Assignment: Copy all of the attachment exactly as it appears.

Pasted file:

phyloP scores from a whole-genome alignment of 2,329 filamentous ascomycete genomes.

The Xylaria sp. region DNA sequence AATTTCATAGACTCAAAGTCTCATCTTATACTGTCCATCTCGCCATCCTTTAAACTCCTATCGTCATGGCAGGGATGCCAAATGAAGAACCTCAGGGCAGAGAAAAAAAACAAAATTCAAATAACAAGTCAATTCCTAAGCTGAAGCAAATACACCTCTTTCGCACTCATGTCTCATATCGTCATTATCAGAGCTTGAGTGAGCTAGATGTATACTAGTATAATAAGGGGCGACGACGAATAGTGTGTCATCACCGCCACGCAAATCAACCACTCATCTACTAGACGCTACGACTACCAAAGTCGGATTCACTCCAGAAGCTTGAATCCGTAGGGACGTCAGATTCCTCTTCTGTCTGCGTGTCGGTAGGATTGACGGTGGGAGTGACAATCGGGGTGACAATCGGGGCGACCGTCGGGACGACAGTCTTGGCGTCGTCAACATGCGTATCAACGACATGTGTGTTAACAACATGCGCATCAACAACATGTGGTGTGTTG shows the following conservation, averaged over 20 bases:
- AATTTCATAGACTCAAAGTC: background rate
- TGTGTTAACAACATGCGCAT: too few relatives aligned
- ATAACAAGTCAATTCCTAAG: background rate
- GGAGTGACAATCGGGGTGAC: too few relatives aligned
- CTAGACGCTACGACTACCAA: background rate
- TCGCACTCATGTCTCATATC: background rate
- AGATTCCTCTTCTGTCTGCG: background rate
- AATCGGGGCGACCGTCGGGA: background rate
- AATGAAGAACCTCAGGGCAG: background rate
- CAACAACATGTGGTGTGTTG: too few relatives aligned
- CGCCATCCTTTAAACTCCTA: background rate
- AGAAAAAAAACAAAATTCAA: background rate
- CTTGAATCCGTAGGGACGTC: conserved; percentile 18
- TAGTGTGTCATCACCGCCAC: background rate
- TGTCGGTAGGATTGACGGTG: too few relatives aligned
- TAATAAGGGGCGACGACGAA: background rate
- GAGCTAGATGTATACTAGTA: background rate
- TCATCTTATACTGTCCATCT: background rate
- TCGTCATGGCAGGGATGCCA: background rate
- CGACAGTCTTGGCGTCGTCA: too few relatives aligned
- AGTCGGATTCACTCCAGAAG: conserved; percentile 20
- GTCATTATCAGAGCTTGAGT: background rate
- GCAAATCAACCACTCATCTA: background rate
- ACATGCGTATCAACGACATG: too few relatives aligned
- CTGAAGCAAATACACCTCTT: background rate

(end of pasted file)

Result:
phyloP scores from a whole-genome alignment of 2,329 filamentous ascomycete genomes.

The Xylaria sp. region DNA sequence AATTTCATAGACTCAAAGTCTCATCTTATACTGTCCATCTCGCCATCCTTTAAACTCCTATCGTCATGGCAGGGATGCCAAATGAAGAACCTCAGGGCAGAGAAAAAAAACAAAATTCAAATAACAAGTCAATTCCTAAGCTGAAGCAAATACACCTCTTTCGCACTCATGTCTCATATCGTCATTATCAGAGCTTGAGTGAGCTAGATGTATACTAGTATAATAAGGGGCGACGACGAATAGTGTGTCATCACCGCCACGCAAATCAACCACTCATCTACTAGACGCTACGACTACCAAAGTCGGATTCACTCCAGAAGCTTGAATCCGTAGGGACGTCAGATTCCTCTTCTGTCTGCGTGTCGGTAGGATTGACGGTGGGAGTGACAATCGGGGTGACAATCGGGGCGACCGTCGGGACGACAGTCTTGGCGTCGTCAACATGCGTATCAACGACATGTGTGTTAACAACATGCGCATCAACAACATGTGGTGTGTTG shows the following conservation, averaged over 20 bases:
- AATTTCATAGACTCAAAGTC: background rate
- TGTGTTAACAACATGCGCAT: too few relatives aligned
- ATAACAAGTCAATTCCTAAG: background rate
- GGAGTGACAATCGGGGTGAC: too few relatives aligned
- CTAGACGCTACGACTACCAA: background rate
- TCGCACTCATGTCTCATATC: background rate
- AGATTCCTCTTCTGTCTGCG: background rate
- AATCGGGGCGACCGTCGGGA: background rate
- AATGAAGAACCTCAGGGCAG: background rate
- CAACAACATGTGGTGTGTTG: too few relatives aligned
- CGCCATCCTTTAAACTCCTA: background rate
- AGAAAAAAAACAAAATTCAA: background rate
- CTTGAATCCGTAGGGACGTC: conserved; percentile 18
- TAGTGTGTCATCACCGCCAC: background rate
- TGTCGGTAGGATTGACGGTG: too few relatives aligned
- TAATAAGGGGCGACGACGAA: background rate
- GAGCTAGATGTATACTAGTA: background rate
- TCATCTTATACTGTCCATCT: background rate
- TCGTCATGGCAGGGATGCCA: background rate
- CGACAGTCTTGGCGTCGTCA: too few relatives aligned
- AGTCGGATTCACTCCAGAAG: conserved; percentile 20
- GTCATTATCAGAGCTTGAGT: background rate
- GCAAATCAACCACTCATCTA: background rate
- ACATGCGTATCAACGACATG: too few relatives aligned
- CTGAAGCAAATACACCTCTT: background rate